Tuesday, August 26, 2014

Tip Tuesday! - Swirling the Seams

Welcome to

"Tip Tuesday!" - Swirling the Seams

I love learning new things and then sharing that knowledge with my quilting friends. So, every Tuesday I'll provide some tips, hints, tricks, tutorials, shortcuts, etc. that I've learned over the years and share them here on the blog. 

"Tip Tuesday" will be a collection of information about a wide variety of subjects garnered from a large variety of sources.  I am not an expert by any means and do not take credit for being the great wizard behind all of these hints and tips. I will gladly give due credit whenever possible.

These tips will be archived and accessible to you just by clicking on the "Tip Tuesday" tab above. 

Read, enjoy, and be inspired! 




Have you ever noticed that when you are piecing blocks, sometimes your intersection are just too bulky for comfort? Well, in many cases you can take care of that simply by swirling or spinning the seams. Today I'm going to run through the steps of swirling the seams, and hopefully between the written words and the pictures, you'll be able to follow along.

I almost always do this when I am piecing four patch or nine patch blocks, but it can be done with other blocks as well. When I first started to do this, I think the most difficult thing for me was to simply remember to do it.  :-)

OK, so why do you want to spin or swirl the seams? This helps to reduce bulk at the point where all four seams come together. If you've ever tried to quilt through on of these intersections, you know exactly why we need to find ways to reduce that bulk. 

Most four patch blocks are pressed with the two-patch units going in the same direction, usually toward the dark fabric. (This assumes that you are not pressing you seams open.) The long, connecting seam is then usually pressed to one side. 

Below are two units of a four patch block sewn and ready to be pressed.



Here are the units from the front.


And now from the back. Notice how the seam allowance is making it's way to the green fabric. Go ahead and press to the green fabric. This will make it very easy for the seam allowances to "nest" and be more accurate.


Can you see what I mean by nesting in the picture below? The seam allowances are both press toward the green fabric, which means they are pressed away from each other. When they are put together, the seam allowances nestle nicely up against each other. I've head this referred to as "butting" the seams together.


I've pinned at the intersection and on either side of the intersection. You are free to pin as much or little as you'd like. I tend to be a pinner and almost always pin at least the intersection.


Here's the four patch block, ready to put in the machine and sew. I usually try to make it so that the seam allowance on top is facing up or towards the needle. This helps me control the seam allowance and make sure it nests nicely into the other piece. By doing this, I also can control the seam allowance and prevent it from getting folded over. (I know, some of this was covered on last week's Tip Tuesday!, but please bear with me.)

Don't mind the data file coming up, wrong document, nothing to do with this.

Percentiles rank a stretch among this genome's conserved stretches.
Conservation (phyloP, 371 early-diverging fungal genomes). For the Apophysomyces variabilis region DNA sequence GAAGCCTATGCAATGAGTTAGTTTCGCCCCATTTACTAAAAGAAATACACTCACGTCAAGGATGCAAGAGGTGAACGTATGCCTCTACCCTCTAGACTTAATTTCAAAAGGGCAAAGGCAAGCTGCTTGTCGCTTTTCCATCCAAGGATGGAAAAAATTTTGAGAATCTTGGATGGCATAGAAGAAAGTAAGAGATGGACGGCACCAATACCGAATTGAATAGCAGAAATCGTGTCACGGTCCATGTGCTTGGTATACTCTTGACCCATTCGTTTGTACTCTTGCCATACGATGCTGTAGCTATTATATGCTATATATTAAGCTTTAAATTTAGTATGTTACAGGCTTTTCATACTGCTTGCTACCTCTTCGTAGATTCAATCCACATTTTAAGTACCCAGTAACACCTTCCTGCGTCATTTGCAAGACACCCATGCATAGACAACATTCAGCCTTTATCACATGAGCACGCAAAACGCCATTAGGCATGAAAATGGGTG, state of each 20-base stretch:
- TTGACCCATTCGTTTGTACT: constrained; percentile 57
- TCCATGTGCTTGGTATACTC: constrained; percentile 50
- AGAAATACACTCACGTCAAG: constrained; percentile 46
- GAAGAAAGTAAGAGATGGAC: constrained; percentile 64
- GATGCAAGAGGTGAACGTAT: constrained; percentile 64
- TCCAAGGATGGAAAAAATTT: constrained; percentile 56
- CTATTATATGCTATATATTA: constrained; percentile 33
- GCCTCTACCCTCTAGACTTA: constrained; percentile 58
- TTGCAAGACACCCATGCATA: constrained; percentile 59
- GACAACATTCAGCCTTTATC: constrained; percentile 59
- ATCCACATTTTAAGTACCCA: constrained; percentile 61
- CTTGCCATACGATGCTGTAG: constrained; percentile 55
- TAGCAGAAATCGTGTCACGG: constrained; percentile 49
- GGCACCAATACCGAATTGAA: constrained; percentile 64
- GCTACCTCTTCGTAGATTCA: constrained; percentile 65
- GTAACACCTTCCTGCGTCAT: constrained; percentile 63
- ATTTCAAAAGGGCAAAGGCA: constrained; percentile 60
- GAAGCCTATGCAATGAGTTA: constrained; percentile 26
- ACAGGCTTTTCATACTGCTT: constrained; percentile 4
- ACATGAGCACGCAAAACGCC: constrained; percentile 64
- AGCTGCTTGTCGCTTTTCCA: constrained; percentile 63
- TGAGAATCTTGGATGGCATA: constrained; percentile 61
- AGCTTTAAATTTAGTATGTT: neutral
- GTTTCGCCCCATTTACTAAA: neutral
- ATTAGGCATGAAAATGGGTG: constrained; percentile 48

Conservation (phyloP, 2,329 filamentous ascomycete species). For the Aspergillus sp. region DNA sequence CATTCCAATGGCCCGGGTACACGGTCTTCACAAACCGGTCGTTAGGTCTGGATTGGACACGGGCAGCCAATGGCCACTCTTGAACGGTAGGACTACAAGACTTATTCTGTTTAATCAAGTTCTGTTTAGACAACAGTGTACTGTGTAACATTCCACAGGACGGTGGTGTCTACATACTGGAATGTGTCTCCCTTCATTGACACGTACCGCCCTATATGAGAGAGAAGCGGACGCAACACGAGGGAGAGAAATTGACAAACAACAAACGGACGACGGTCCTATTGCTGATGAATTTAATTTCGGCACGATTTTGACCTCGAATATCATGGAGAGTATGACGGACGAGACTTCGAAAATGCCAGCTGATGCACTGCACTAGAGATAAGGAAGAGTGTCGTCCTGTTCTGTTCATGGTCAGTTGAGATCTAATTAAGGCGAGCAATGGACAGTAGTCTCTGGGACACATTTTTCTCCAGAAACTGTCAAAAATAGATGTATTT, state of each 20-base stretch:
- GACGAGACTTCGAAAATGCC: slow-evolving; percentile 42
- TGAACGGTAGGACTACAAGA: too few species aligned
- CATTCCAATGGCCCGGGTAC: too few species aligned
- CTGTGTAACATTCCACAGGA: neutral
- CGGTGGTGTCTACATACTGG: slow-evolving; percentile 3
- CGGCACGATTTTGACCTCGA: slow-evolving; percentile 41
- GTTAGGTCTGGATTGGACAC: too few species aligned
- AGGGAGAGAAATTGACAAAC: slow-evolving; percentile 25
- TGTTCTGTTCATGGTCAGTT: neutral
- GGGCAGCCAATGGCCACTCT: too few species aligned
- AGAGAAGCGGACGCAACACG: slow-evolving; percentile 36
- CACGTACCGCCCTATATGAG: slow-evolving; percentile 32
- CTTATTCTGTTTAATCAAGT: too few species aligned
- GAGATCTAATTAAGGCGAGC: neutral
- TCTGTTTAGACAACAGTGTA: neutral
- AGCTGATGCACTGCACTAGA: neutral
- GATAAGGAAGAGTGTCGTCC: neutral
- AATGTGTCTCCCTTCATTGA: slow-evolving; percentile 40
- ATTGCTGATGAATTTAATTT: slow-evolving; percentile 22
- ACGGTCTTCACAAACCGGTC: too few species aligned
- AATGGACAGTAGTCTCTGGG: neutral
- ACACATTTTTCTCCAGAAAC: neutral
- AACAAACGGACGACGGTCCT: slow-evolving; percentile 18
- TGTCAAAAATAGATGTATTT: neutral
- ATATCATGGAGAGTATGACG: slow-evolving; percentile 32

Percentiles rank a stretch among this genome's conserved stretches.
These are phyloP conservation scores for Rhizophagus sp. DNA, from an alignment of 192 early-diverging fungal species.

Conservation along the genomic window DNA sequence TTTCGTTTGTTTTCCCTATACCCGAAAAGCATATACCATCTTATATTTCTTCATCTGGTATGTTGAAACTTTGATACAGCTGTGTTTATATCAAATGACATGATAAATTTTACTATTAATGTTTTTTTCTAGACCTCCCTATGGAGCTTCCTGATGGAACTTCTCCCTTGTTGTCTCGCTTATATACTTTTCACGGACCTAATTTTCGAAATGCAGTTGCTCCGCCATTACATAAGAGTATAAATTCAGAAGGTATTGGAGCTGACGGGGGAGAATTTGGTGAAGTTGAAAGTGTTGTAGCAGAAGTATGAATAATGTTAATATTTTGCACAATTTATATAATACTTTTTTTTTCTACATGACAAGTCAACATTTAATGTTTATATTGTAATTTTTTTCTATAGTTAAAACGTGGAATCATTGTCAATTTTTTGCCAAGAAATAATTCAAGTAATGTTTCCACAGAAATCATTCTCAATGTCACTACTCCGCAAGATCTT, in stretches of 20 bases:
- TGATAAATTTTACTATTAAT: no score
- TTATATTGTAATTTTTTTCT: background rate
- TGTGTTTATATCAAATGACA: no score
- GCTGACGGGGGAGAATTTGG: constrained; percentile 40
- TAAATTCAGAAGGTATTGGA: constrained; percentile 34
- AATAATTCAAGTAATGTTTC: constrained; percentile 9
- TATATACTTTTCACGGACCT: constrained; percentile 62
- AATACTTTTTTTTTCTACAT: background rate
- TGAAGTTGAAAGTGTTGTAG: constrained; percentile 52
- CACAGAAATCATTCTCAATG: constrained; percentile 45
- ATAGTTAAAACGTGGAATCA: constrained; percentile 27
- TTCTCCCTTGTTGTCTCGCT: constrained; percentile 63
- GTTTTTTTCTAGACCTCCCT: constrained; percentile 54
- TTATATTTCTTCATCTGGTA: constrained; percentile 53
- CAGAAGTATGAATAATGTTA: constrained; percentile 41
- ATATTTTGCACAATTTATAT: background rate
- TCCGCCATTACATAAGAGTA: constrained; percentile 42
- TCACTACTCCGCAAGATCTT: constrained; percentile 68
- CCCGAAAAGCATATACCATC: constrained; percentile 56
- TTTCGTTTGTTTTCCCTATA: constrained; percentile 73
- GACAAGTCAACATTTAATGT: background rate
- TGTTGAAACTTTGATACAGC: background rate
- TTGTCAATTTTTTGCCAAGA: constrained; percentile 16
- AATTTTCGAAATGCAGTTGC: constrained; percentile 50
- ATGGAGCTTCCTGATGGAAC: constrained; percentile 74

And we are at the machine and ready to sew. Remember, even if you see pins in my pictures, I never sew over them.


Keeping an accurate 1/4" seam allowance, sew down the edge of the block, leaving the pins in place until you are very close to them. I pull out my pins when the needle hits the seam allowance. 


I make sure the needle is in the down position and then I remove the pin. By doing this, I have secured the seam allowance in to the position I want it to stay. If I take my pin out too early, the fabrics can shift and cause mismatched seams


Once that is done, I continue sewing until the entire seam is complete.



Here's the intersection from the front.


And here it is from the back.


If I just pressed this connecting seam, the result would be a nice looking intersection, but one that is quite bulky.

Instead, I get out my trusty seam ripper out and use it to remove a couple of stitches that are in the actual seam allowance. You should only be removing two or three stitches, and you definitely want to only remove stitches that are in the seam allowance. Do not un-stitch anything in below the horizontal seam, as this will cause you to have holes in your seams.


This is what it will look like when you have removed the stitches.


Flip the block over and do the same thing to the back side of the block.


When you lay the block out flat, you should be able to easily separate the seams so they go in opposite directions. That's the part that many people find tricky, but if you've pulled out the stitches properly, it should pull apart quite easily. You may have to practice a few times. 


Finger press this seam flat. You should end up with a little four patch at the intersection. (I love that!) 


And on the front side, the seam lays nice and flat.


I press from the back and then turn the block over and press from the front.

As I said before, this swirling technique is not just for use with four or nine patch blocks. It is especially nice to do when you are matching more than four seams at a single point, like in a kaleidoscope block or a eight pointed star block.

So get yourself swirling so you have flatter seam intersections. I think you'll be a very happy quilter if you do!

No comments: